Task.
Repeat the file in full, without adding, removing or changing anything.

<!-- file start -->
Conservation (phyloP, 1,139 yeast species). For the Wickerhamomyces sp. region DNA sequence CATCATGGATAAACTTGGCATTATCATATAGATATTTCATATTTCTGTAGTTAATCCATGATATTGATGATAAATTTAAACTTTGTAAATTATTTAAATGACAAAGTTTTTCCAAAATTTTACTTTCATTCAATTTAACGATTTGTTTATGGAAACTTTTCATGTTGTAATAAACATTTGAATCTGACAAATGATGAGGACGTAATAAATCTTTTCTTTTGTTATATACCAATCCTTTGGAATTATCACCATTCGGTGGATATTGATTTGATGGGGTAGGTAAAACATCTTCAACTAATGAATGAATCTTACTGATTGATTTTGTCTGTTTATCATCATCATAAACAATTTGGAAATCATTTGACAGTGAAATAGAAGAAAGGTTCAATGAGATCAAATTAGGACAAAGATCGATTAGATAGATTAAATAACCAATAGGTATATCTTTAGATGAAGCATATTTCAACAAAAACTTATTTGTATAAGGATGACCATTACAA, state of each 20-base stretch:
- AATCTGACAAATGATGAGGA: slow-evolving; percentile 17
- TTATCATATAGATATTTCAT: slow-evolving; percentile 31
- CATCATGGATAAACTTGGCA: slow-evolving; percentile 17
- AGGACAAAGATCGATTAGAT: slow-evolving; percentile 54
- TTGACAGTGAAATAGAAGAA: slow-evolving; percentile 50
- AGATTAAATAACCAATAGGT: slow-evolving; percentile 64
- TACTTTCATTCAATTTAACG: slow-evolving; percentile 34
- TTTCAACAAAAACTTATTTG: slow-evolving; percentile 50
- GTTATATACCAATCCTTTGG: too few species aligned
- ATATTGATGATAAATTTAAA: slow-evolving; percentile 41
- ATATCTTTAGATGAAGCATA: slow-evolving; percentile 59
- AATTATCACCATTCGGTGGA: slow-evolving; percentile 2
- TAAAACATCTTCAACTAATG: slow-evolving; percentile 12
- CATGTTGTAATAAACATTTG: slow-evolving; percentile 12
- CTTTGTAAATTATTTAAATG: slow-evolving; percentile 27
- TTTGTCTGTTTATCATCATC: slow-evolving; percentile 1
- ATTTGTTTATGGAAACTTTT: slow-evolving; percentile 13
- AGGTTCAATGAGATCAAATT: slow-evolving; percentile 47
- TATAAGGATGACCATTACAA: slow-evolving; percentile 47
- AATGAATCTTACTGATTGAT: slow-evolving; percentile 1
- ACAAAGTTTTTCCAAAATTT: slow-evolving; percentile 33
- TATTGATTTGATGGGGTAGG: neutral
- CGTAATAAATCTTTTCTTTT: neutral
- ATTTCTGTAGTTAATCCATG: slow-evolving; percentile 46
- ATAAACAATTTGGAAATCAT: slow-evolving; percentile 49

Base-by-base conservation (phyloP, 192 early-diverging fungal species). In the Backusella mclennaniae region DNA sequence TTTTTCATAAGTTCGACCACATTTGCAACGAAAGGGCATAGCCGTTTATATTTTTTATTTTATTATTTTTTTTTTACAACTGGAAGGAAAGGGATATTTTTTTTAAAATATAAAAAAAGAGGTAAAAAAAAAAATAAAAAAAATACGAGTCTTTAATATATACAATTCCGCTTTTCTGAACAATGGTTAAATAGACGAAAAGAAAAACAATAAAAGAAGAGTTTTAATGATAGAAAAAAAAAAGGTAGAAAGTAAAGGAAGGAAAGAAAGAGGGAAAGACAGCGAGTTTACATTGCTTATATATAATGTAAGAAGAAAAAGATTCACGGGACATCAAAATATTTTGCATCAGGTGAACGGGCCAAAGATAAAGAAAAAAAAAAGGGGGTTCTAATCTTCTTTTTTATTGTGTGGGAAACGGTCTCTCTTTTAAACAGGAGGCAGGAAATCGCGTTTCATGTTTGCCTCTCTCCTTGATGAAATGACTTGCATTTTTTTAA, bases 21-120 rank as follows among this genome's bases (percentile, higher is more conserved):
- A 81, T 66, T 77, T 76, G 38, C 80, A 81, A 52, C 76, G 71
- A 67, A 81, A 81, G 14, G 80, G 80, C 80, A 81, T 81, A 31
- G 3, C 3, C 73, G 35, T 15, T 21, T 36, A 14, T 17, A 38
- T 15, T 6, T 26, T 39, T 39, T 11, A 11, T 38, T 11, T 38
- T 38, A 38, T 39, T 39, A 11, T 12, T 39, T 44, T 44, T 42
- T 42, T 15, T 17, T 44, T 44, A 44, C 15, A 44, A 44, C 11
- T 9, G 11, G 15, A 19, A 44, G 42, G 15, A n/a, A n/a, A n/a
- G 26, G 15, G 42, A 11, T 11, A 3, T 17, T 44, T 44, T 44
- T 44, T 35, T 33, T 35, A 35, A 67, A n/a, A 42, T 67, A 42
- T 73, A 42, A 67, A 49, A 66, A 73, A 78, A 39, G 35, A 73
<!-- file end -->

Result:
Conservation (phyloP, 1,139 yeast species). For the Wickerhamomyces sp. region DNA sequence CATCATGGATAAACTTGGCATTATCATATAGATATTTCATATTTCTGTAGTTAATCCATGATATTGATGATAAATTTAAACTTTGTAAATTATTTAAATGACAAAGTTTTTCCAAAATTTTACTTTCATTCAATTTAACGATTTGTTTATGGAAACTTTTCATGTTGTAATAAACATTTGAATCTGACAAATGATGAGGACGTAATAAATCTTTTCTTTTGTTATATACCAATCCTTTGGAATTATCACCATTCGGTGGATATTGATTTGATGGGGTAGGTAAAACATCTTCAACTAATGAATGAATCTTACTGATTGATTTTGTCTGTTTATCATCATCATAAACAATTTGGAAATCATTTGACAGTGAAATAGAAGAAAGGTTCAATGAGATCAAATTAGGACAAAGATCGATTAGATAGATTAAATAACCAATAGGTATATCTTTAGATGAAGCATATTTCAACAAAAACTTATTTGTATAAGGATGACCATTACAA, state of each 20-base stretch:
- AATCTGACAAATGATGAGGA: slow-evolving; percentile 17
- TTATCATATAGATATTTCAT: slow-evolving; percentile 31
- CATCATGGATAAACTTGGCA: slow-evolving; percentile 17
- AGGACAAAGATCGATTAGAT: slow-evolving; percentile 54
- TTGACAGTGAAATAGAAGAA: slow-evolving; percentile 50
- AGATTAAATAACCAATAGGT: slow-evolving; percentile 64
- TACTTTCATTCAATTTAACG: slow-evolving; percentile 34
- TTTCAACAAAAACTTATTTG: slow-evolving; percentile 50
- GTTATATACCAATCCTTTGG: too few species aligned
- ATATTGATGATAAATTTAAA: slow-evolving; percentile 41
- ATATCTTTAGATGAAGCATA: slow-evolving; percentile 59
- AATTATCACCATTCGGTGGA: slow-evolving; percentile 2
- TAAAACATCTTCAACTAATG: slow-evolving; percentile 12
- CATGTTGTAATAAACATTTG: slow-evolving; percentile 12
- CTTTGTAAATTATTTAAATG: slow-evolving; percentile 27
- TTTGTCTGTTTATCATCATC: slow-evolving; percentile 1
- ATTTGTTTATGGAAACTTTT: slow-evolving; percentile 13
- AGGTTCAATGAGATCAAATT: slow-evolving; percentile 47
- TATAAGGATGACCATTACAA: slow-evolving; percentile 47
- AATGAATCTTACTGATTGAT: slow-evolving; percentile 1
- ACAAAGTTTTTCCAAAATTT: slow-evolving; percentile 33
- TATTGATTTGATGGGGTAGG: neutral
- CGTAATAAATCTTTTCTTTT: neutral
- ATTTCTGTAGTTAATCCATG: slow-evolving; percentile 46
- ATAAACAATTTGGAAATCAT: slow-evolving; percentile 49

Base-by-base conservation (phyloP, 192 early-diverging fungal species). In the Backusella mclennaniae region DNA sequence TTTTTCATAAGTTCGACCACATTTGCAACGAAAGGGCATAGCCGTTTATATTTTTTATTTTATTATTTTTTTTTTACAACTGGAAGGAAAGGGATATTTTTTTTAAAATATAAAAAAAGAGGTAAAAAAAAAAATAAAAAAAATACGAGTCTTTAATATATACAATTCCGCTTTTCTGAACAATGGTTAAATAGACGAAAAGAAAAACAATAAAAGAAGAGTTTTAATGATAGAAAAAAAAAAGGTAGAAAGTAAAGGAAGGAAAGAAAGAGGGAAAGACAGCGAGTTTACATTGCTTATATATAATGTAAGAAGAAAAAGATTCACGGGACATCAAAATATTTTGCATCAGGTGAACGGGCCAAAGATAAAGAAAAAAAAAAGGGGGTTCTAATCTTCTTTTTTATTGTGTGGGAAACGGTCTCTCTTTTAAACAGGAGGCAGGAAATCGCGTTTCATGTTTGCCTCTCTCCTTGATGAAATGACTTGCATTTTTTTAA, bases 21-120 rank as follows among this genome's bases (percentile, higher is more conserved):
- A 81, T 66, T 77, T 76, G 38, C 80, A 81, A 52, C 76, G 71
- A 67, A 81, A 81, G 14, G 80, G 80, C 80, A 81, T 81, A 31
- G 3, C 3, C 73, G 35, T 15, T 21, T 36, A 14, T 17, A 38
- T 15, T 6, T 26, T 39, T 39, T 11, A 11, T 38, T 11, T 38
- T 38, A 38, T 39, T 39, A 11, T 12, T 39, T 44, T 44, T 42
- T 42, T 15, T 17, T 44, T 44, A 44, C 15, A 44, A 44, C 11
- T 9, G 11, G 15, A 19, A 44, G 42, G 15, A n/a, A n/a, A n/a
- G 26, G 15, G 42, A 11, T 11, A 3, T 17, T 44, T 44, T 44
- T 44, T 35, T 33, T 35, A 35, A 67, A n/a, A 42, T 67, A 42
- T 73, A 42, A 67, A 49, A 66, A 73, A 78, A 39, G 35, A 73